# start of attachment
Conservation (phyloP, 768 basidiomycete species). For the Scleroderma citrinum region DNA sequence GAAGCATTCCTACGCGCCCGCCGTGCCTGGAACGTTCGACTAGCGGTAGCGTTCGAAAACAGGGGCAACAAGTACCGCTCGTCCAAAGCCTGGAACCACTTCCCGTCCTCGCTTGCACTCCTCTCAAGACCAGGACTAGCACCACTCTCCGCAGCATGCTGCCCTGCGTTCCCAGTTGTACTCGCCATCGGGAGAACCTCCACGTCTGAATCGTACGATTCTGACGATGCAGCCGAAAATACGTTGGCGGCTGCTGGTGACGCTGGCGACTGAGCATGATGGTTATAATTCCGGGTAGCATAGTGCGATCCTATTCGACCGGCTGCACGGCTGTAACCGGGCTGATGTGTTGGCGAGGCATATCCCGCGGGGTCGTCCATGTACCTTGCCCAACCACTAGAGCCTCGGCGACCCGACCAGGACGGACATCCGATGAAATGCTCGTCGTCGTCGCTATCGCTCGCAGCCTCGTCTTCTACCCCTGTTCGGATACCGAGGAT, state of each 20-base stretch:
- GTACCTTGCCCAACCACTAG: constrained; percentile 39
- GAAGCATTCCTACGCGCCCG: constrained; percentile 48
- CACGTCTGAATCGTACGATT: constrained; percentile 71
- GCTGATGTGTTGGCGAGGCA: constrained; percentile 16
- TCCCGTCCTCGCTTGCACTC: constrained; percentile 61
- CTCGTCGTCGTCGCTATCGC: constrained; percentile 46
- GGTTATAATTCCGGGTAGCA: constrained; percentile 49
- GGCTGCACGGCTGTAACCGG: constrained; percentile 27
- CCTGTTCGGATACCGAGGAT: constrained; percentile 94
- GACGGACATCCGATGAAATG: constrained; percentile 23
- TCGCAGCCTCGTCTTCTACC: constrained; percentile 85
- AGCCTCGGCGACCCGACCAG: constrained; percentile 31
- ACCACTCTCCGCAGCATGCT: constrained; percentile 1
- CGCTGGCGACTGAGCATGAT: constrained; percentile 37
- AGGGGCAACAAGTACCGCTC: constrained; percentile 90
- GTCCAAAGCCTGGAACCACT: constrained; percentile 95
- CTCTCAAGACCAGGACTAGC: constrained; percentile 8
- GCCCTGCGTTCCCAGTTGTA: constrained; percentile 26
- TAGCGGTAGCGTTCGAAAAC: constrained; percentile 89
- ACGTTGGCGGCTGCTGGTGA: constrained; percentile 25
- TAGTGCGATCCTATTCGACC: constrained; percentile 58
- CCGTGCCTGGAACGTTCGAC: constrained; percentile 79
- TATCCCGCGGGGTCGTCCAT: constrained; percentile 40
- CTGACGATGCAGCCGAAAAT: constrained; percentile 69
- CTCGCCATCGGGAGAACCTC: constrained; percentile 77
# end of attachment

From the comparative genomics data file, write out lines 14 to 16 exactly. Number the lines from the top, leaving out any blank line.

- ACCACTCTCCGCAGCATGCT: constrained; percentile 1
- CGCTGGCGACTGAGCATGAT: constrained; percentile 37
- AGGGGCAACAAGTACCGCTC: constrained; percentile 90